“I think transparency is the only solution. But you have many parts of the world where the legal system is corrupt and therefore an ordinary citizen doesn’t even have the ability to go after people who are breaking the law or even protest in a way that brings about change,” said Soderbergh.
“It’s a very troubling time but speaking about it is the beginning,” he offered. “People have been speaking about it for quite a while, but on occasion a piece of entertainment can be a great conversation starter and get people wondering in my day-to-day everyday life, how am I participating in this?”
“One of the biggest tax havens in the world is in the United States of America,” said Bernstein. “And there’s a lot of vested interest in keeping that system the way it is. Delaware, which is a factory for anonymous shell companies, makes a billion dollars a year from that business. And that’s something they fight zealously to protect. But there are transnational gangs and all kinds of malefactors who are using Delaware companies, around the world, to do terrible things.”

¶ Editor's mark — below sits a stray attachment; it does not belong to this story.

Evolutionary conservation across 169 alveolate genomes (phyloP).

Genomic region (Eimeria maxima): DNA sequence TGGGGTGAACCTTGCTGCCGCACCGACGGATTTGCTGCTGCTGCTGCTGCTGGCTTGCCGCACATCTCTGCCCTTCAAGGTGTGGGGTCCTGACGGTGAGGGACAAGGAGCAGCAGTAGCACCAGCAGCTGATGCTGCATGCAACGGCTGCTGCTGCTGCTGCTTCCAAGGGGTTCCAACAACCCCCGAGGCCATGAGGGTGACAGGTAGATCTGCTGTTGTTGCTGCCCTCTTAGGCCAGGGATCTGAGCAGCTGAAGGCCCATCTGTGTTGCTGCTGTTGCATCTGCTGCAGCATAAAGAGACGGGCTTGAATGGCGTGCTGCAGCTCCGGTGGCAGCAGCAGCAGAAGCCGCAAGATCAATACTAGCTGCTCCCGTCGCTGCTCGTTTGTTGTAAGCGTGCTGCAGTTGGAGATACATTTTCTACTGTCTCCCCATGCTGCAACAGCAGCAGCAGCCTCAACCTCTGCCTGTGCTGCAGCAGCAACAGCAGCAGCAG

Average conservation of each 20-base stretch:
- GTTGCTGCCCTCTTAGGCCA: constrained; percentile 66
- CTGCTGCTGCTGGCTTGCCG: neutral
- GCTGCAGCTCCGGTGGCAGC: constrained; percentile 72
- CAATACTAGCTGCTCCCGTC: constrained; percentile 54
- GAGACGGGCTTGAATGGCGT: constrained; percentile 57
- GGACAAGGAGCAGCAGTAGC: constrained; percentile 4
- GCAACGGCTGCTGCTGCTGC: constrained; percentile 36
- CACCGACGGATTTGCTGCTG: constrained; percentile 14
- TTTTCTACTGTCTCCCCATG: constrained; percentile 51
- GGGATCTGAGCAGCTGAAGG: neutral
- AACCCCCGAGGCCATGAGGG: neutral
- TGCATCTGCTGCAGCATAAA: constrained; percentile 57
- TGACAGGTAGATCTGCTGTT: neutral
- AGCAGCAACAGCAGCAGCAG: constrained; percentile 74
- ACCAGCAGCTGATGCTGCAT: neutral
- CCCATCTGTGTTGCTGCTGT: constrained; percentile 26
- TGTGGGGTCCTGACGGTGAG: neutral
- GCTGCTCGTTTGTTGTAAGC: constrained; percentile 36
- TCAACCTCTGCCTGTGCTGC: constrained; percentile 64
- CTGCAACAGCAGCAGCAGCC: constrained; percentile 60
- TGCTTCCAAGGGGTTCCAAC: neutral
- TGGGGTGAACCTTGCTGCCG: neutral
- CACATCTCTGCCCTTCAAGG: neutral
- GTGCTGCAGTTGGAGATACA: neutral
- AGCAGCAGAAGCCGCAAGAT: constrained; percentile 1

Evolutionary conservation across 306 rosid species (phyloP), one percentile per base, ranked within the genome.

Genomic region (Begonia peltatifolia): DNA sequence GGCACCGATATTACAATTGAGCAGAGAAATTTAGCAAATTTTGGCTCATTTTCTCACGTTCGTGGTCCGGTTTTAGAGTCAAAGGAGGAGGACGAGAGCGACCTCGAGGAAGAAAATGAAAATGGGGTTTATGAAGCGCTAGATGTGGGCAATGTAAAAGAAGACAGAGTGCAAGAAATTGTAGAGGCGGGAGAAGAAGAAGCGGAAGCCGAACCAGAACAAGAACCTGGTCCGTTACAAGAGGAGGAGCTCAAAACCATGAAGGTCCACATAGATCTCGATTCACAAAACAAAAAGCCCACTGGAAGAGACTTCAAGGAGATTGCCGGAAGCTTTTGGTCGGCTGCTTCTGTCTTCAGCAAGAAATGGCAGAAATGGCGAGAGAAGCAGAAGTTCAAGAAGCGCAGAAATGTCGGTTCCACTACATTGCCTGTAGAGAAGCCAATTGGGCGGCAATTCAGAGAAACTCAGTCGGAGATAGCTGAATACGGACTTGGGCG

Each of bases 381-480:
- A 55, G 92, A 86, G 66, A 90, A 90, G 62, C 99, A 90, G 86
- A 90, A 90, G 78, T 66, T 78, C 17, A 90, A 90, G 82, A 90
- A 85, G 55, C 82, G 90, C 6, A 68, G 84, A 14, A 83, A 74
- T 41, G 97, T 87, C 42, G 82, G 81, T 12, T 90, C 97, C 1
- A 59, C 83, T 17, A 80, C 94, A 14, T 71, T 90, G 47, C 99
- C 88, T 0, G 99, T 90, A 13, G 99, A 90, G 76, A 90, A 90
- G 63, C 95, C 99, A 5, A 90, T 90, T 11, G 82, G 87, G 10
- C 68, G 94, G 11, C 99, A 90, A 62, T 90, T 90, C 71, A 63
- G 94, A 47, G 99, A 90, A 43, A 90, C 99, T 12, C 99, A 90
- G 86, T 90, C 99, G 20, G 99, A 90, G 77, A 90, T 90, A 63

Audiences can expect to see more collaboration between Streep and Soderberg. “Stephen and I just finished a movie that was made in 13 days,” she said, referencing their new film Let Them All Talk. “He’s an artist of this time because time has accelerated. We’re living in a moment when the news cycle is racing and we’re racing to keep up with current events.”
The Laundromat premieres Sunday in Venice. It opens in a limited theatrical release in the U.S. on Sept. 27 before streaming on Netflix on Oct. 18.